A drought is a stealth disaster. There are no headline-grabbing satellite images of hurricane swirls, no “iReporter” videos of towns blown apart by tornados, no families perched on roofs desperate to escape rising floodwaters, no photographs of cities buried under snow. A drought has a different, much slower rhythm. The signs — a warming ocean, a shift in the wind — are subtle. But the effects can reverberate across continents, last for years, even decades, and spare nothing in its path.
Taking more of an address-the-symptom-never-mind-the-cause approach, theChinese bullied a few inches of snow to fall in Beijing by assaulting the heavens with a barrage of silver iodide-loaded cloud-seeding missiles. But beyond a brief uptick in the number of tourists at the Great Wall and a little frosty fun in the city, not much changed.
Meanwhile, the best plan to prepare for lean harvests remains the old biblical stand-by of stashing away surplus reserves from good harvests. But what do you do when global grain stores are running low and almost every “bread basket” farming region in the world is buckling under the same wilting weather report?
- Australia: Roughly 40% of the harvest, including $13.5 in exports sold mostly to Asia and the Middle-East, comes from the drought-plagued Murray Darling basin. Irrigated crops such as rice and grapes have been particularly had hit, but even native eucalyptus trees have taken a hit, with a staggering 80% stressed or dead. Water reserves are at just 16% of capacity. To make matters worse, algae are blooming and fish are dying in the warmth of shallower waters.
- The Middle-East: Australia’s bleak harvest is especially bad news here sincethe region is reeling under its own extreme drought. Annual rainfall totals in Jordan are down over 70%, while Israel experiencing its hottest, driest winter in 60 years. In Iraq, the marshlands of Garden of Eden and Marsh Arab fame are drying up. Water wars are heating up in comparatively moist Lebanon, exacerbated by out-of-date irrigation systems and a growing population. Everything is that much worse in the West Bank and Gaza with the Palestine Water Authority calling the situation “dangerous.”
- California: The recent decision by the federal government to turn off the spigot, at least temporarily, to irrigate the state’s Central Valley farms may have been inevitable, but it didn’t make the damage any easier to take: $2 billion in losses, 850,000 acres out of production, as many as 80,000 jobs lost. Although recent heavy rains helped, the problem is deeper. Or higher. The snowpack that feeds the streams that feed the Colorado river that supplies irrigation water is down by 40%. Ironically, the rains could make things worse, leading a burst of plant growth that will dry out just in time for fire season. In the meantime, sky-high alfalfa prices are threatening the entire dairy industry. Farmers, faced with losing money on every cow, are now sending them to the slaughterhouse instead of the milking barn, while horses, sometimes by the herd, are simply being abandoned by their owners. Elsewhere, Texas is toast and Florida’s looking pretty crispy.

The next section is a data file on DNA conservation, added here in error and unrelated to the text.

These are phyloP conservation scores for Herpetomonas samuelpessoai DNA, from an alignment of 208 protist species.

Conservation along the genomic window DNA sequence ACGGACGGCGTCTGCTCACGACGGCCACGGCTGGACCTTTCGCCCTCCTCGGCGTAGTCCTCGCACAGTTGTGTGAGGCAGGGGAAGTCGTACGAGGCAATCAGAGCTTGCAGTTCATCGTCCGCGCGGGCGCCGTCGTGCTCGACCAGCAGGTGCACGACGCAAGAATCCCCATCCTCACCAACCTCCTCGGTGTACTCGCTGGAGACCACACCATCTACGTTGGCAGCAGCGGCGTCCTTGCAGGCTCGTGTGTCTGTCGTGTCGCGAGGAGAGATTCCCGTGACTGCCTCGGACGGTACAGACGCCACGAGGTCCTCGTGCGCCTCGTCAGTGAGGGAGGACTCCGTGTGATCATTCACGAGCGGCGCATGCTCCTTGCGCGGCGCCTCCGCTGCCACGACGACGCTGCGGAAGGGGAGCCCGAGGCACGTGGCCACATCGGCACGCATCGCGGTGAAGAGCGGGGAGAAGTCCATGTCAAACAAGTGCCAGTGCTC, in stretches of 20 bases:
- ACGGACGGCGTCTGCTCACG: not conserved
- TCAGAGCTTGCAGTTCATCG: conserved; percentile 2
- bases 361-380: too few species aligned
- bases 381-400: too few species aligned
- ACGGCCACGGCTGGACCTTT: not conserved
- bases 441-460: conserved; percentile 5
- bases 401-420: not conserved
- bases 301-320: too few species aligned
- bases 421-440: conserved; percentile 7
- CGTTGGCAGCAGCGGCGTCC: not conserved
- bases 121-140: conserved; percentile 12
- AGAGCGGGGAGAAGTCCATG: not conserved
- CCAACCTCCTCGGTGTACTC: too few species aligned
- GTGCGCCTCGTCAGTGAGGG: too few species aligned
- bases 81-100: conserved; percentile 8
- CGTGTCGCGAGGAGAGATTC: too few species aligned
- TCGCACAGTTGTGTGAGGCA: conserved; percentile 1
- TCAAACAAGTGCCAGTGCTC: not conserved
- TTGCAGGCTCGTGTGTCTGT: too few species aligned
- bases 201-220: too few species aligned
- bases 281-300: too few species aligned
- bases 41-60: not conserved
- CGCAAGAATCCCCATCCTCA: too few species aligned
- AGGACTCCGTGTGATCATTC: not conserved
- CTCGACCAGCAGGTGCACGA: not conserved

- Kenya & Somalia: According to the World Food Program, 10 million people in Kenya are in urgent need of food aid. The impact of drought has been magnified by political violence and a fractured infrastructure. People are being forced to walk further and further – at great personal risk – simply to get water. It hasn’t rained in two years, the maize harvest is a complete bust and what little ground cover has managed to grow isn’t enough to support livestock. Just over the border in Somalia, the situation is just as dire. Families by the thousands are pouring into urban areas desperate for help. Meanwhile, some aid organizations have reportedly left the area due to fighting between Islamists and pro-government forces.
- Afghanistan: Drought has added yet another layer of complication to an already volatile situation. Taliban fighters in Pakistan routinely attack the Khyber Pass, which is used by the aid workers as well as military convoys to deliver supplies.
- Argentina: Rains have finally come to Argentina, but as in California, it may be too little, too late for many. The worst drought in a half-century has devastated this year’s corn crop, with yields down more than third from last year. An estimated 1.5 million cattle have been died. The economic tally? Over $5 billion.
- Northern India: The state of Uttarakhand is almost entirely dependent on rainfall and snow melt for farming and lately there hasn’t been much. Warmer temperatures has also caused mustard, a key crop, to flower prematurely, reducing yields.
- China: A massive 240 million-acre drought, the worst in 50 years, has left an estimated 4.4 million people and 2 million livestock literally high and dry. Rainfall in some areas is less than 10% of normal totals, threatening half the wheat crop. And due to the global recession, factories in the cities have shut down, leaving an estimated 20 million migrant farm workers with nowhere else to go. Ironically, the water shortage may have been exacerbated by China’s extensive reservoir system, which has diverted water from underground aquifers and increased surface evaporation.